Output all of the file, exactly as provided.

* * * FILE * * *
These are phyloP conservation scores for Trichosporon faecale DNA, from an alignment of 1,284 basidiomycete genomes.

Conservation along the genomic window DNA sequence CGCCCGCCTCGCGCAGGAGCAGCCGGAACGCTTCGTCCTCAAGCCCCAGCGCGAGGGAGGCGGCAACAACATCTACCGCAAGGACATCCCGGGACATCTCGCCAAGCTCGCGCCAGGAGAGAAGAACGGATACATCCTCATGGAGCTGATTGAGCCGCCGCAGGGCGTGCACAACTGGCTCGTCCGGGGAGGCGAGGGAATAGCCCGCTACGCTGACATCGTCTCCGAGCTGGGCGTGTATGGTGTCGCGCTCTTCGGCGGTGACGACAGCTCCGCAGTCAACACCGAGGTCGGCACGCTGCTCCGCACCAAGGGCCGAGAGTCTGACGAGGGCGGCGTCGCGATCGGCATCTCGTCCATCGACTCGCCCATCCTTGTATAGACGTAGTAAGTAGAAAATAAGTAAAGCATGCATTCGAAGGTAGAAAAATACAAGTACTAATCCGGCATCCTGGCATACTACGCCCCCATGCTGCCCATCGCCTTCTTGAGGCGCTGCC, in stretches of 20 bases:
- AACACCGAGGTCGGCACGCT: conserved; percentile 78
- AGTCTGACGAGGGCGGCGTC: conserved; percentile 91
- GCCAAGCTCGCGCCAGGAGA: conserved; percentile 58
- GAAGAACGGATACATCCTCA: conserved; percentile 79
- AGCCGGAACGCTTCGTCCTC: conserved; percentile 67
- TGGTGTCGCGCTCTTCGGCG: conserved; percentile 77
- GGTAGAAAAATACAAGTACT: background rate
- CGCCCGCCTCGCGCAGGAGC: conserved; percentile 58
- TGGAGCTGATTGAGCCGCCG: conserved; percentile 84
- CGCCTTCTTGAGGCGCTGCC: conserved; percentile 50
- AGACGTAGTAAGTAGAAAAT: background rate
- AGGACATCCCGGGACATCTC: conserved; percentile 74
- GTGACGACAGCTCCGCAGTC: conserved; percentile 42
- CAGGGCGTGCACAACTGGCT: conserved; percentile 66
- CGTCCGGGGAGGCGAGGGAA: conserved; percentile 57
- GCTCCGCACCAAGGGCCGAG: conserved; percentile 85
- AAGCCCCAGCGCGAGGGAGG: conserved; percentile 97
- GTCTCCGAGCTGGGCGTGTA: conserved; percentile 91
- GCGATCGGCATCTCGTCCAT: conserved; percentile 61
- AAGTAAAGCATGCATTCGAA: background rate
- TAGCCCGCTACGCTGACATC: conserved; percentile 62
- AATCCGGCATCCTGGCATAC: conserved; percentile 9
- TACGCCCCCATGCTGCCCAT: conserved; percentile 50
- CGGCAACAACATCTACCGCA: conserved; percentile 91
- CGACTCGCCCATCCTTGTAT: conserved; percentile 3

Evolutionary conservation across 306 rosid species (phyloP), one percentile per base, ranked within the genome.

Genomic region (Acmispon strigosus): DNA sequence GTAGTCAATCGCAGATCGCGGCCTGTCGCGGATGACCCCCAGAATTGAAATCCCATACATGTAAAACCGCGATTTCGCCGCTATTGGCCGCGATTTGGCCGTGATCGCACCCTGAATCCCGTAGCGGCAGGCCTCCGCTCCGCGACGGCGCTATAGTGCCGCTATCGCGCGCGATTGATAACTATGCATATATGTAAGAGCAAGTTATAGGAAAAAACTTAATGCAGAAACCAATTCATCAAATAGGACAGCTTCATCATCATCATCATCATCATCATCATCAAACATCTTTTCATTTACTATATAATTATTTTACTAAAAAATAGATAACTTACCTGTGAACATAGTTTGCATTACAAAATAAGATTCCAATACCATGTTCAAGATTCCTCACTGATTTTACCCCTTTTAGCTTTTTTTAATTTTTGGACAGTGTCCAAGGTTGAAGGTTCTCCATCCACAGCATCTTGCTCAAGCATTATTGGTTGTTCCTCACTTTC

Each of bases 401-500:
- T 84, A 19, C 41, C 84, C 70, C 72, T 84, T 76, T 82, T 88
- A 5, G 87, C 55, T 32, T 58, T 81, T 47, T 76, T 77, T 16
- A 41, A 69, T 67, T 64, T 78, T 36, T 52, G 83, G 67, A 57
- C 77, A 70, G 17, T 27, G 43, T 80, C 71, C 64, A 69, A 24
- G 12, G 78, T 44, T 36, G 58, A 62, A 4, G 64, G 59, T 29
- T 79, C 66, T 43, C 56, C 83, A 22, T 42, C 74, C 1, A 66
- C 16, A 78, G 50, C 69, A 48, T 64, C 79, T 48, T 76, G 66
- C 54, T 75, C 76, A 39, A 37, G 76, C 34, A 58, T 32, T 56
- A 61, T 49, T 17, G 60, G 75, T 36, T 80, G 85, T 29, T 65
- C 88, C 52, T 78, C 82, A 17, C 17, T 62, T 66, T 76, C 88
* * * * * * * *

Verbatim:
These are phyloP conservation scores for Trichosporon faecale DNA, from an alignment of 1,284 basidiomycete genomes.

Conservation along the genomic window DNA sequence CGCCCGCCTCGCGCAGGAGCAGCCGGAACGCTTCGTCCTCAAGCCCCAGCGCGAGGGAGGCGGCAACAACATCTACCGCAAGGACATCCCGGGACATCTCGCCAAGCTCGCGCCAGGAGAGAAGAACGGATACATCCTCATGGAGCTGATTGAGCCGCCGCAGGGCGTGCACAACTGGCTCGTCCGGGGAGGCGAGGGAATAGCCCGCTACGCTGACATCGTCTCCGAGCTGGGCGTGTATGGTGTCGCGCTCTTCGGCGGTGACGACAGCTCCGCAGTCAACACCGAGGTCGGCACGCTGCTCCGCACCAAGGGCCGAGAGTCTGACGAGGGCGGCGTCGCGATCGGCATCTCGTCCATCGACTCGCCCATCCTTGTATAGACGTAGTAAGTAGAAAATAAGTAAAGCATGCATTCGAAGGTAGAAAAATACAAGTACTAATCCGGCATCCTGGCATACTACGCCCCCATGCTGCCCATCGCCTTCTTGAGGCGCTGCC, in stretches of 20 bases:
- AACACCGAGGTCGGCACGCT: conserved; percentile 78
- AGTCTGACGAGGGCGGCGTC: conserved; percentile 91
- GCCAAGCTCGCGCCAGGAGA: conserved; percentile 58
- GAAGAACGGATACATCCTCA: conserved; percentile 79
- AGCCGGAACGCTTCGTCCTC: conserved; percentile 67
- TGGTGTCGCGCTCTTCGGCG: conserved; percentile 77
- GGTAGAAAAATACAAGTACT: background rate
- CGCCCGCCTCGCGCAGGAGC: conserved; percentile 58
- TGGAGCTGATTGAGCCGCCG: conserved; percentile 84
- CGCCTTCTTGAGGCGCTGCC: conserved; percentile 50
- AGACGTAGTAAGTAGAAAAT: background rate
- AGGACATCCCGGGACATCTC: conserved; percentile 74
- GTGACGACAGCTCCGCAGTC: conserved; percentile 42
- CAGGGCGTGCACAACTGGCT: conserved; percentile 66
- CGTCCGGGGAGGCGAGGGAA: conserved; percentile 57
- GCTCCGCACCAAGGGCCGAG: conserved; percentile 85
- AAGCCCCAGCGCGAGGGAGG: conserved; percentile 97
- GTCTCCGAGCTGGGCGTGTA: conserved; percentile 91
- GCGATCGGCATCTCGTCCAT: conserved; percentile 61
- AAGTAAAGCATGCATTCGAA: background rate
- TAGCCCGCTACGCTGACATC: conserved; percentile 62
- AATCCGGCATCCTGGCATAC: conserved; percentile 9
- TACGCCCCCATGCTGCCCAT: conserved; percentile 50
- CGGCAACAACATCTACCGCA: conserved; percentile 91
- CGACTCGCCCATCCTTGTAT: conserved; percentile 3

Evolutionary conservation across 306 rosid species (phyloP), one percentile per base, ranked within the genome.

Genomic region (Acmispon strigosus): DNA sequence GTAGTCAATCGCAGATCGCGGCCTGTCGCGGATGACCCCCAGAATTGAAATCCCATACATGTAAAACCGCGATTTCGCCGCTATTGGCCGCGATTTGGCCGTGATCGCACCCTGAATCCCGTAGCGGCAGGCCTCCGCTCCGCGACGGCGCTATAGTGCCGCTATCGCGCGCGATTGATAACTATGCATATATGTAAGAGCAAGTTATAGGAAAAAACTTAATGCAGAAACCAATTCATCAAATAGGACAGCTTCATCATCATCATCATCATCATCATCATCAAACATCTTTTCATTTACTATATAATTATTTTACTAAAAAATAGATAACTTACCTGTGAACATAGTTTGCATTACAAAATAAGATTCCAATACCATGTTCAAGATTCCTCACTGATTTTACCCCTTTTAGCTTTTTTTAATTTTTGGACAGTGTCCAAGGTTGAAGGTTCTCCATCCACAGCATCTTGCTCAAGCATTATTGGTTGTTCCTCACTTTC

Each of bases 401-500:
- T 84, A 19, C 41, C 84, C 70, C 72, T 84, T 76, T 82, T 88
- A 5, G 87, C 55, T 32, T 58, T 81, T 47, T 76, T 77, T 16
- A 41, A 69, T 67, T 64, T 78, T 36, T 52, G 83, G 67, A 57
- C 77, A 70, G 17, T 27, G 43, T 80, C 71, C 64, A 69, A 24
- G 12, G 78, T 44, T 36, G 58, A 62, A 4, G 64, G 59, T 29
- T 79, C 66, T 43, C 56, C 83, A 22, T 42, C 74, C 1, A 66
- C 16, A 78, G 50, C 69, A 48, T 64, C 79, T 48, T 76, G 66
- C 54, T 75, C 76, A 39, A 37, G 76, C 34, A 58, T 32, T 56
- A 61, T 49, T 17, G 60, G 75, T 36, T 80, G 85, T 29, T 65
- C 88, C 52, T 78, C 82, A 17, C 17, T 62, T 66, T 76, C 88